Cairo ‘Looks Like a Hollywood Movie’ to Egyptian Student in US

Ahmed El-Selawy came to the U.S. from Egypt in August to study political science and international studies at American University (AU) on a State Department Near East and South Asia exchange.

Ahmed works at VOA
Ahmed at work in VOA's public relations office

In the past few days he has watched his hometown of Cairo erupt into protests and chaos.

Ahmed, who interns at VOA, was nice enough to sit down with me and chat about what’s been happening back in Egypt, and what it’s like to watch it from here in the U.S.

Here is our fascinating conversation:

On finding out about the protests via Facebook

So I got those events and people saying, ‘We’re going to protest on the 25th of January.’ Everyone was so excited. That’s when I started to get a background on what’s going on in Egypt.

And then that’s how I followed it. The statuses of my friends, their pictures. Because a lot of my friends went to the protests, so their pictures, their videos, what they write – that’s how I was keeping in touch with what’s going on.

Until suddenly one day they disappeared and I discovered that the government just blocked everything – Twitter, Facebook and all the communication possible.

On trying to stay in touch with friends and family

I talked with my family, but not for a long time. My mom was like, ‘Everything is fine.’ She doesn’t want me to get worried or panic or whatever. So she told me everything is fine, everything is safe here. But I didn’t really believe her. So after the call instead of feeling better I felt worse.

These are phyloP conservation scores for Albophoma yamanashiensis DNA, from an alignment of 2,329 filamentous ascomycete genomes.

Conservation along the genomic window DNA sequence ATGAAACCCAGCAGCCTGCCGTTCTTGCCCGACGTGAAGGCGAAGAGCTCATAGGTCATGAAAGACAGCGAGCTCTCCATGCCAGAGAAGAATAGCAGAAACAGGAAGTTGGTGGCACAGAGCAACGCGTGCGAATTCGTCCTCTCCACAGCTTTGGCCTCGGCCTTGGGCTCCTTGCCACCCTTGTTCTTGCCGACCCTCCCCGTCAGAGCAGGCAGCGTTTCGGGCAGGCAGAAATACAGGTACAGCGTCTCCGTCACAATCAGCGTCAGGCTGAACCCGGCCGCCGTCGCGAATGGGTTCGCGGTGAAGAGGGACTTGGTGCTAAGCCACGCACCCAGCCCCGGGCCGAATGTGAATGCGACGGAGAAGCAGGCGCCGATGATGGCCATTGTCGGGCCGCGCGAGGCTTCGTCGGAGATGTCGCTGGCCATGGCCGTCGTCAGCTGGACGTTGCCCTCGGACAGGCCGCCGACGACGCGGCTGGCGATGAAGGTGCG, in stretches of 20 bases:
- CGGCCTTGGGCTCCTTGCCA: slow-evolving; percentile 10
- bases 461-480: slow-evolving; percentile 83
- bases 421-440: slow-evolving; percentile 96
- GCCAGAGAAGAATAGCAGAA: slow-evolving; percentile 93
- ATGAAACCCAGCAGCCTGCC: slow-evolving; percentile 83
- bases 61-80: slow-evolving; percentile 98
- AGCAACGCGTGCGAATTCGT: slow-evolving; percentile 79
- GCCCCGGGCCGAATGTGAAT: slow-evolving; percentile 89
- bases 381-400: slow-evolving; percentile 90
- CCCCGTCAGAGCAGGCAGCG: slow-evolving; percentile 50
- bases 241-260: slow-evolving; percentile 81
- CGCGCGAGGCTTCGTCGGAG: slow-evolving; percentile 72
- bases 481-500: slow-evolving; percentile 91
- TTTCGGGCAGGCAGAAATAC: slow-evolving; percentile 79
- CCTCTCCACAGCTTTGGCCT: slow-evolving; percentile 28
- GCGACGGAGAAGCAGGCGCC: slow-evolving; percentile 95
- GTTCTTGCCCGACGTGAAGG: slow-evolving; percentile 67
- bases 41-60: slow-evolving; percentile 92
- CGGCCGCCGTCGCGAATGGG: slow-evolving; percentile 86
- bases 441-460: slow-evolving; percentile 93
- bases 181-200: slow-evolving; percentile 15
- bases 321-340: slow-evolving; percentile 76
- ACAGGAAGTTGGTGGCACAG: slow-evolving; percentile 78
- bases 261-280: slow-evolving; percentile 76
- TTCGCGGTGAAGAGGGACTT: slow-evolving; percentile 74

People are just worried over there because there’s no police, no one is feeling safe, there is no order – it’s very chaotic.

About my friends – I just talked with one friend of mine. The rest I seriously don’t know how I could communicate with them. Because I couldn’t reach their mobile, because at some point I couldn’t even call them on cell phones. But now things are getting better – I heard Facebook is now working in Egypt today.

On feeling like he’s missing out on history

It’s very bad. I feel like people there are really making history. That’s what the next generation will be talking about. What’s going on, I feel like it’s a big thing. So I feel like I’m seriously missing out a lot of things.

I really wish that I was there. I guess I would have a better insight, I wanted to be with my family, with my friends to just live every day with them – day by day, moment by moment.

Because here when I see the news and what’s going on, I feel like I’m an outsider. Even when I talk with my Egyptian friends here in the US, the way we see it, we just don’t believe it.